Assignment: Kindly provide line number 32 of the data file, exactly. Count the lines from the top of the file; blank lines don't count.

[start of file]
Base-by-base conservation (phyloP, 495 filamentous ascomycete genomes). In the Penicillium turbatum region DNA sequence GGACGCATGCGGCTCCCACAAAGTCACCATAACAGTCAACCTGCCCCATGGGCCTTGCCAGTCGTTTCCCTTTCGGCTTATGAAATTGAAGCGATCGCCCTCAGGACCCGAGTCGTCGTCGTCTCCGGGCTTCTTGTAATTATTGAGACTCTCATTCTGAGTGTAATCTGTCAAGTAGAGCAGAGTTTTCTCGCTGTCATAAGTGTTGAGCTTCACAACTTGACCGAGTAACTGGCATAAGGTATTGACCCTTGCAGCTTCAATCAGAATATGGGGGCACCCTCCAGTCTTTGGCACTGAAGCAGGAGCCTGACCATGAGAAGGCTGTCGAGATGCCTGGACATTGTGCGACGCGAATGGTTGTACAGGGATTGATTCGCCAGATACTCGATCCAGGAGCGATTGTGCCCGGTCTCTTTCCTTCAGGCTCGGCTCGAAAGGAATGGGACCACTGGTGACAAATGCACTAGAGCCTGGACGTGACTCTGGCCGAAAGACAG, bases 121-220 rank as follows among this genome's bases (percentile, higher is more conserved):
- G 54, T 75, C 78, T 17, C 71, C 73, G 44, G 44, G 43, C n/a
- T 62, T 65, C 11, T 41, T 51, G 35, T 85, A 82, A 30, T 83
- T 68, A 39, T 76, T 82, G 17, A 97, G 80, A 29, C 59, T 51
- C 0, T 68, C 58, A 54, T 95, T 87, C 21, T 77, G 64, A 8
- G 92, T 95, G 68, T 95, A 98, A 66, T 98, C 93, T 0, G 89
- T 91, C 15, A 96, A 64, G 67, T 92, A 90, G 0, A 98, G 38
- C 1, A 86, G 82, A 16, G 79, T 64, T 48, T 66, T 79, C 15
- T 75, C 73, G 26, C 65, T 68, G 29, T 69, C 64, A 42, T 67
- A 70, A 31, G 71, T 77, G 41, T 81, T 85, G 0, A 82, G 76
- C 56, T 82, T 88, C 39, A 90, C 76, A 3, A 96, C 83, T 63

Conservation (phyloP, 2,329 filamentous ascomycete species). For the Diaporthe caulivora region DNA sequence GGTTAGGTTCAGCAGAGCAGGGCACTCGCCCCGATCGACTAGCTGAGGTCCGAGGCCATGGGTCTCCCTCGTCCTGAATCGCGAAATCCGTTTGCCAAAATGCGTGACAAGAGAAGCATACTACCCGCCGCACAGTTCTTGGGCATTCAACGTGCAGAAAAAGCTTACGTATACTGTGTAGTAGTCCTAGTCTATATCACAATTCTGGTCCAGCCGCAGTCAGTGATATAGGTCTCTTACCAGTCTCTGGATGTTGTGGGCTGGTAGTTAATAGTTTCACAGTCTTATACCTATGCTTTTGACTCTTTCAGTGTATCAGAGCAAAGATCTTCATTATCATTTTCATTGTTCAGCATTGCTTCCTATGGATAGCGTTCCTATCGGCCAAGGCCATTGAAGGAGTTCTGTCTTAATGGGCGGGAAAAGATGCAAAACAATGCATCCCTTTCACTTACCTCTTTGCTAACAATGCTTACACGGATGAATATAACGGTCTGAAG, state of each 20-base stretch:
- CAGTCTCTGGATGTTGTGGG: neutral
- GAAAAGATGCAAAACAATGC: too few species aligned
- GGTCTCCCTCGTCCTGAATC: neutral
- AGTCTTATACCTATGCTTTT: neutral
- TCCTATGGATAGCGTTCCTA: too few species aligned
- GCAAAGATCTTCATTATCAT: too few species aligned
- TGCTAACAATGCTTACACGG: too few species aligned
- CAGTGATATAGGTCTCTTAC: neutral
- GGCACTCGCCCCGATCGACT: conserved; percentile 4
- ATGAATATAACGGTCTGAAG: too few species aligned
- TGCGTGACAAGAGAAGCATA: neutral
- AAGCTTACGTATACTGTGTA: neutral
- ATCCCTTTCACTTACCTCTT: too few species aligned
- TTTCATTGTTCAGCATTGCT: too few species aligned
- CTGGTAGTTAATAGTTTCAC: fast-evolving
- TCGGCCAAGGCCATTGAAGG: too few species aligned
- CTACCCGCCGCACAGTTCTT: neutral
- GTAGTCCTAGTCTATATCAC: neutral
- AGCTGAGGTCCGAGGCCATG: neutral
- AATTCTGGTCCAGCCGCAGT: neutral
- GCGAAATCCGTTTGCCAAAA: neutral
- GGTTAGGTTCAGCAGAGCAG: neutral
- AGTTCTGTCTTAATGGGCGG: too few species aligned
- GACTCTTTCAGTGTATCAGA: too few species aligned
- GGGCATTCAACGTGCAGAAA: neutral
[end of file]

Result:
- AATTCTGGTCCAGCCGCAGT: neutral